The findings showed that further research is needed to help better understand the long-term health impact of vaping on people, as some of the effects were similar to those seen in regular smoker and people with chronic lung disease.
In an accompanying podcast, Professor Thickett said the tobacco giants, who have bought up numerous e-cigarette companies, have an agenda to portray e-cigarettes as safe.
A third of the cells were exposed to plain e-cigarette fluid, a third to different strengths of the artificially vaped condensate with and without nicotine and a third to nothing for 24 hours.The condensate was found to be more harmful to the cells than plain e-cigarette fluid.
The concern is that long-term vaping might lead to breathing problems.
Previous studies have focused mainly on the chemicals that contain the electronic cigarette fluid before steam, but the new study focuses on steam itself.
With that said, it's no doubt that e-cigarettes are less harmful than traditional cigarettes but the results of the research are undeniable and rather concerning.
Vaping or smoking e-cigarettes has been found to be a harmful practice.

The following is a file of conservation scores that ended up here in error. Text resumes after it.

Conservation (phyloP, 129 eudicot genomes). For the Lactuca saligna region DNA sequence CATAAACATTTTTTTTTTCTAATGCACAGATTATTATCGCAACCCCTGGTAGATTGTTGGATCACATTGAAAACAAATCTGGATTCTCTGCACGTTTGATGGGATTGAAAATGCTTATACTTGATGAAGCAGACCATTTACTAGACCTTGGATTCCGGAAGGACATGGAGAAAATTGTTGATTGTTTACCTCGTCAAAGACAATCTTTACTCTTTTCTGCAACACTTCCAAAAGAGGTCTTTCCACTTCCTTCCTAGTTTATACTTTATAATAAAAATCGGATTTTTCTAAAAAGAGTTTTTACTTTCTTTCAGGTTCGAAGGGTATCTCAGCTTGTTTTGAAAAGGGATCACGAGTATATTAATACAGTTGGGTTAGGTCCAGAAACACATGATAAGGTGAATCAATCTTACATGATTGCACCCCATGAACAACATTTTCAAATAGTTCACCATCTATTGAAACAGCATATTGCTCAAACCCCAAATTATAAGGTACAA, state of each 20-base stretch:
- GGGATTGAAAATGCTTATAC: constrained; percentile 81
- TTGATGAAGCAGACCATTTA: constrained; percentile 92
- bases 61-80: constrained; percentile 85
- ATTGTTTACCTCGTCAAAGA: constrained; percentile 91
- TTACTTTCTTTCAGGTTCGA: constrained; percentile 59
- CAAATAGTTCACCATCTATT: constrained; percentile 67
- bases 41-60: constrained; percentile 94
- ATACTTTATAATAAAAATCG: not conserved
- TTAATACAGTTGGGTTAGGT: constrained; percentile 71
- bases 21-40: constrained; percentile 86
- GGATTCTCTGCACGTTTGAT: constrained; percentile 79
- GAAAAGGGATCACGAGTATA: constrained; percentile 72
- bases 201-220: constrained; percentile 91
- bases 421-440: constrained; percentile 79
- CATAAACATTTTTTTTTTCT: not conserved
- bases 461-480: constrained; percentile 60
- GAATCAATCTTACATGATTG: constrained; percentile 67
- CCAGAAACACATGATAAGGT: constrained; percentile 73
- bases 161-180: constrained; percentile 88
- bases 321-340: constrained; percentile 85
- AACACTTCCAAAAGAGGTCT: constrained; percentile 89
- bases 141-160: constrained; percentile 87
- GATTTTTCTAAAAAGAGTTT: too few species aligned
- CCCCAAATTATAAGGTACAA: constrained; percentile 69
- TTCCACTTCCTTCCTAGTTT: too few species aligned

The researchers also noted that when macrophages were exposed to doses too low to kill, the cells spewed out 50-fold higher amounts of oxygen-free radicals, the "rust" of the biological world, compared to unexposed cells.
Moreover, cells exposed to vaped fluid were unable to fight off bacteria. These signals disabled the protective cells in the lungs. "They can act as scavengers that present these particles to the immune system to activate an immune response". "And that may cause a loss of long function at a more accelerated pattern because they're starting it in their teens". And inflammation is one of today's leading medical blame-carriers for all sorts of additional health woes, with this study suggesting it interferes with the alveolar macrophages in the lungs that pull out dust and infections. A large number of e-cigarette companies are being bought up by tobacco companies and there's certainly an agenda to portray e-cigarettes as safe.
This is a "caution against the widely held opinion" that vaping can be used to aid in giving up cigarettes, the researcher said.
Britton said: "This indicates that long-term use of electronic cigarettes is likely to have adverse effects, as is widely recognised by leading health authorities in the United Kingdom including the Royal College of Physicians and Public Health England". "When the field was originally thinking of these as cessation devices, then some toxicity could be tolerated", he added.